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The Top Six Beginner Blunders for Trail Riders

The Top Six Beginner Blunders for Trail Riders

As Published in The Horsemen’s Corral August, 2017 issue

Whether it’s parenting, driving, or trail riding, when you are learning how to do something new, you are bound to make a mistake or three. We’re only human after all and making mistakes is part of our nature. Here’s a list of the top six trail riding mistakes, that I freely admit to having made, to help future beginners avoid these pitfalls.

Out of Shape and Overweight

For both us AND our mounts riding is an athletic sport which demands good muscles and a fit body. Overweight or out of shape riders put more stress on their animals than a rider who weighs less. Those extra pounds make a difference. There’s a reason that jockeys go to extreme lengths to shed a single pound. Trail riders may not be racing but those extra Twinkies will add up as the miles pass by. Also, riding as your only activity does not create enough cardiovascular stimulus to keep you fit. This means your heart can be under strain from riding, as opposed to being conditioned by it.

Not Bringing a Trail Map

Not all dotted lines are made equal. Thus, the map that helps you find the trailhead parking lot won’t help you navigate a trail. A good trail map is a fundamental piece of your riding gear as it accurately depicts your route so you know where you are going, which is vital. Having a trail map could be a lifesaver and the good thing about a map is that you don’t have to worry about it losing battery or signal when out in the wilderness. Another handy piece of equipment to have with you is a compass so you can easily navigate your way along the trail without going off course. You should know how to use these tools properly before you go, so take some time to learn how to use them as these could prove life-saving in emergency situations.

Learn the right way to use a map.

Ignoring the Weather Forecast

A little rain isn’t a reason to cancel a ride. That’s why we have Gore-Tex jackets, right? But even the best equipment can’t provide 100 percent protection from the soggy remnants of a hurricane or an Arctic-born blizzard. Before every trip, I review the website www.TrailMeister.com which uses a NOAA interface to generate five-day forecasts for precisely where I’ll be riding. These results are far more accurate than the traditional forecasts for the nearest town, which could be miles away and thousands of feet lower than a trail.

 

Skimping on Leave No Trace

Litterbug? Not you. You may also be a committed recycler. Maybe you even wash and re-use zip-lock bags. But on a camping trip, where do you dump the soapy water after washing dishes? Do you really strain out the food bits and scatter the “gray” water at least 200 feet from any lake, stream, or campsite? And do you use biodegradable soap? That’s what the Leave No Trace (LNT) seven principles promoting ethical, low-impact outdoor recreation—advises you to do. It’s easy to practice LNT’s big three: Carry out trash, keep away from wildlife, and minimize the impact of campfires. The finer points, however—like packing out toilet paper and building small fires—are sometimes harder to follow.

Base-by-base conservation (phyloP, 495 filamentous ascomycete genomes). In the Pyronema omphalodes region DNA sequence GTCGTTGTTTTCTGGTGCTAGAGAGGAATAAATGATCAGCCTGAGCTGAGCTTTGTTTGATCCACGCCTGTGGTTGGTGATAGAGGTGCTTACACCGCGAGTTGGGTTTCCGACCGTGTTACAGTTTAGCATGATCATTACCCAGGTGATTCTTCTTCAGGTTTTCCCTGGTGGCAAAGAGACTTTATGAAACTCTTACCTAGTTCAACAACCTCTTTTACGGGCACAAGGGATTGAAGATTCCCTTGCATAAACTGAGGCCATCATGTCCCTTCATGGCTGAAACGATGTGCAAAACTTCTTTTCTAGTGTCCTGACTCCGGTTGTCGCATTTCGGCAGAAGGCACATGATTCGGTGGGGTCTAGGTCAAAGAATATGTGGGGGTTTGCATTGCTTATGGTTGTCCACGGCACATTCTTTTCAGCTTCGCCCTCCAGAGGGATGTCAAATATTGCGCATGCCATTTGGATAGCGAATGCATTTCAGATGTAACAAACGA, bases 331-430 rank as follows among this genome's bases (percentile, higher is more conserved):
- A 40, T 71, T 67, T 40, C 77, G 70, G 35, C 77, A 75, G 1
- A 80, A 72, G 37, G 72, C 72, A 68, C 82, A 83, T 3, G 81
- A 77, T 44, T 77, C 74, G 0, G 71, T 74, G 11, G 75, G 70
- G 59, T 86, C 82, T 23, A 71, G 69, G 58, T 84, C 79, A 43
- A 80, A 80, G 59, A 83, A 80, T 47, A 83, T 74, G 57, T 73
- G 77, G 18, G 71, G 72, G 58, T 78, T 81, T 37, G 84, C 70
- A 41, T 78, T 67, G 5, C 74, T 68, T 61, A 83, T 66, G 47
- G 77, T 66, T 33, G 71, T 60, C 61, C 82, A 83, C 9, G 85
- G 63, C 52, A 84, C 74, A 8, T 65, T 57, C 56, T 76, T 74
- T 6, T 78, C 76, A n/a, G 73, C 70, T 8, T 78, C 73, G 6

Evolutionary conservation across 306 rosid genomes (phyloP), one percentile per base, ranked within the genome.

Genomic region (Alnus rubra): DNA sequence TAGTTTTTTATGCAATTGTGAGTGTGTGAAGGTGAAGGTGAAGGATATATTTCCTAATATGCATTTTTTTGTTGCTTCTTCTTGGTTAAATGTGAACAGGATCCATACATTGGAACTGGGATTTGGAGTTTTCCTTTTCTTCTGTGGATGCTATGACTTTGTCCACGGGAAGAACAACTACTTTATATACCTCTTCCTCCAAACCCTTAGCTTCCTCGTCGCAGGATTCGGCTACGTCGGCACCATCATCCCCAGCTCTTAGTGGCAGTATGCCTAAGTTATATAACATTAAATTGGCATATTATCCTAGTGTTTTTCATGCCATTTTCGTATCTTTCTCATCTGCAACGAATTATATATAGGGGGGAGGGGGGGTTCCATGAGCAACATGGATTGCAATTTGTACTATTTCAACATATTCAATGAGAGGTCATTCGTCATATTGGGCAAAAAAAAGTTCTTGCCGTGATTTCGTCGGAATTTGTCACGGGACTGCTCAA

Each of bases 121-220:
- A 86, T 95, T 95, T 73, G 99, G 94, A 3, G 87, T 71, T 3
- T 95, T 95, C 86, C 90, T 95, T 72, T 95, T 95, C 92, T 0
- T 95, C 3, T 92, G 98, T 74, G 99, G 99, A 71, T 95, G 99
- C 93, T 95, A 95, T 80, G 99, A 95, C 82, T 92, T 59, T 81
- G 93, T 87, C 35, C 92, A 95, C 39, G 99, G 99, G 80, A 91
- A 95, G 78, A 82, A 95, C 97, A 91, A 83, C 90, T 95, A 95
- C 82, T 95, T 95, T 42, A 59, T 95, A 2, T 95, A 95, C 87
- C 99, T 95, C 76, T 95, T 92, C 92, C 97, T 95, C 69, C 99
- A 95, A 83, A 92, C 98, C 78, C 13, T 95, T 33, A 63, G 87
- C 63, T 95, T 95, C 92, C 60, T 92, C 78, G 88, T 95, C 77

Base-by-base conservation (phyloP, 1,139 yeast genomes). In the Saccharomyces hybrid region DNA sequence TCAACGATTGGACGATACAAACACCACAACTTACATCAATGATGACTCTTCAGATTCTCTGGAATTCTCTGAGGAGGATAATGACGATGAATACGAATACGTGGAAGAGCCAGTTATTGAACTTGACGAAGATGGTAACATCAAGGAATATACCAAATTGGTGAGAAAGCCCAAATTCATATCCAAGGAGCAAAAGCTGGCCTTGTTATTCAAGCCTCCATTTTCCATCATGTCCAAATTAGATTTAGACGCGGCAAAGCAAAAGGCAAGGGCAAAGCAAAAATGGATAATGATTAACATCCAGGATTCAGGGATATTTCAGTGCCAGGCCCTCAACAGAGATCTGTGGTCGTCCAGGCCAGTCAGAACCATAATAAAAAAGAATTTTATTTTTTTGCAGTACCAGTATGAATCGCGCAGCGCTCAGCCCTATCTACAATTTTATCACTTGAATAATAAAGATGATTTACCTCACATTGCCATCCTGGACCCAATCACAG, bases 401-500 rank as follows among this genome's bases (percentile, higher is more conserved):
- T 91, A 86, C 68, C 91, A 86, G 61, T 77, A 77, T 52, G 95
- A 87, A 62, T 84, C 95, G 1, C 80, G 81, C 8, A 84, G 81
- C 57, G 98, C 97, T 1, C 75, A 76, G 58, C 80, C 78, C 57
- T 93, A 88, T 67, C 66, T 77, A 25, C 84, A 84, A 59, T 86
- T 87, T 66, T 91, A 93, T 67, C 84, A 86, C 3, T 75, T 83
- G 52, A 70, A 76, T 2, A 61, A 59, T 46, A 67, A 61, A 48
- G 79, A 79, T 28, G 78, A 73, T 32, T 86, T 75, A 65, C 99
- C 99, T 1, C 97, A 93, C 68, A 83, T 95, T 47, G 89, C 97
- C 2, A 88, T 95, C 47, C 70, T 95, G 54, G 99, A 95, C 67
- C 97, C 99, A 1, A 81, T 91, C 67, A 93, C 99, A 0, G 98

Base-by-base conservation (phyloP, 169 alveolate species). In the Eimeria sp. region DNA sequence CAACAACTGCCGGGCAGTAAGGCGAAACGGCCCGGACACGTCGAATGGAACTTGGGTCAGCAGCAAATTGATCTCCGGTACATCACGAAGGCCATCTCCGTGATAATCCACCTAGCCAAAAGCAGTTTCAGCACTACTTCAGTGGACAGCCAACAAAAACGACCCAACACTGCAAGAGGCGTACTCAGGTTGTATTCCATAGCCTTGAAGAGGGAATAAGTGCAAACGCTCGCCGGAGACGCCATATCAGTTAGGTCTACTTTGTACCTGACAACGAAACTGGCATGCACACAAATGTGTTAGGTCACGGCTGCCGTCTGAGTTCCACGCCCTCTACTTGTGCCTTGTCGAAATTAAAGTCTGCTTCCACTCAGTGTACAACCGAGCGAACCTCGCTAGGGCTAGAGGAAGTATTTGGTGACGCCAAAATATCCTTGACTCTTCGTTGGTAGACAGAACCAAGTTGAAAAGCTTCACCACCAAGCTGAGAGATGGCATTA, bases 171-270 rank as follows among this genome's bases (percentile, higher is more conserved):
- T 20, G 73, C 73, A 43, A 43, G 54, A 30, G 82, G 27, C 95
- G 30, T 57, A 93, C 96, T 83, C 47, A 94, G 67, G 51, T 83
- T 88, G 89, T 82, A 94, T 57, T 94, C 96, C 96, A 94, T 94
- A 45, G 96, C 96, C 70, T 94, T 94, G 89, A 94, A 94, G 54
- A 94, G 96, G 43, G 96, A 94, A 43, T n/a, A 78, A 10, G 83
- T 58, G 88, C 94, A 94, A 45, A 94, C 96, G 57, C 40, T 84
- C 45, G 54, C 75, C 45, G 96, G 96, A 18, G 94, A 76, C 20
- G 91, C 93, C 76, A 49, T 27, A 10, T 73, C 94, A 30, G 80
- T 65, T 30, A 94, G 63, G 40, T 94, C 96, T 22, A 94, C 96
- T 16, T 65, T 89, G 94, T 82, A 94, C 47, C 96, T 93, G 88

Learn more about horse riders and Leave No Trace.

Tailgating

Failing to keep a distance of at least one horse length (about 10 feet) is a common problem that could easily turn into an emergency room visit. In general, horses don’t like to be crowded and those laid-back ears may be the only warning you get before your animal’s rear hooves leave the ground, aimed at your neighbor’s beast. Here’s a tip: Horse’s with a red ribbon tied in their tail should be given a wide berth. Red ribbons mean they appreciate a little more space lest they kick the horse who rides too closely behind them.

Learn the meanings behind the 6 different colors of tail ribbons.

Failing to Check the Cinch

Riding with a loose cinch (or girth for us English types) can cause big problems for you should your saddle slip on a bit of tricky trail. Too tight will cause issues with your mount by promoting sores and galling. After learning the hard way, I now gradually tighten the cinch as I’m tacking up and then again shortly after starting the ride.

I check for tightness where the cinch crosses the bone at the horse’s sternum. I try to slide one finger between the cinch and my pony’s belly. If I cannot, it is too tight and if I can get more than one finger in, the cinch is too loose.

It is important to remember that making mistakes is perfectly normal. Even the most experienced riders have had a blunder or two, so don’t let it put you off trail riding and camping for good. Instead learn from them and use your experience to help improve your skills and soon you’ll be an expert on the trails.

Do you have stories about mistakes you made when you were on the trails for the first time? Let us know by visiting www.TrailMeister.com and leaving us a comment!

  • Sabine McCowen

    I also check the cinch every time I have gotten off the saddle before I get back on. On long rides the saddle pads compact and make for a looser cinch hours into the ride

    • The_TrailMeister

      Great point! New high tech saddle pads tend to compress as they warm up!

  • Re: Checking the Weather. A standard item in my cantle bag is a sweatshirt, even in the summer. One never knows when conditions might change or when they may be out longer than they planned.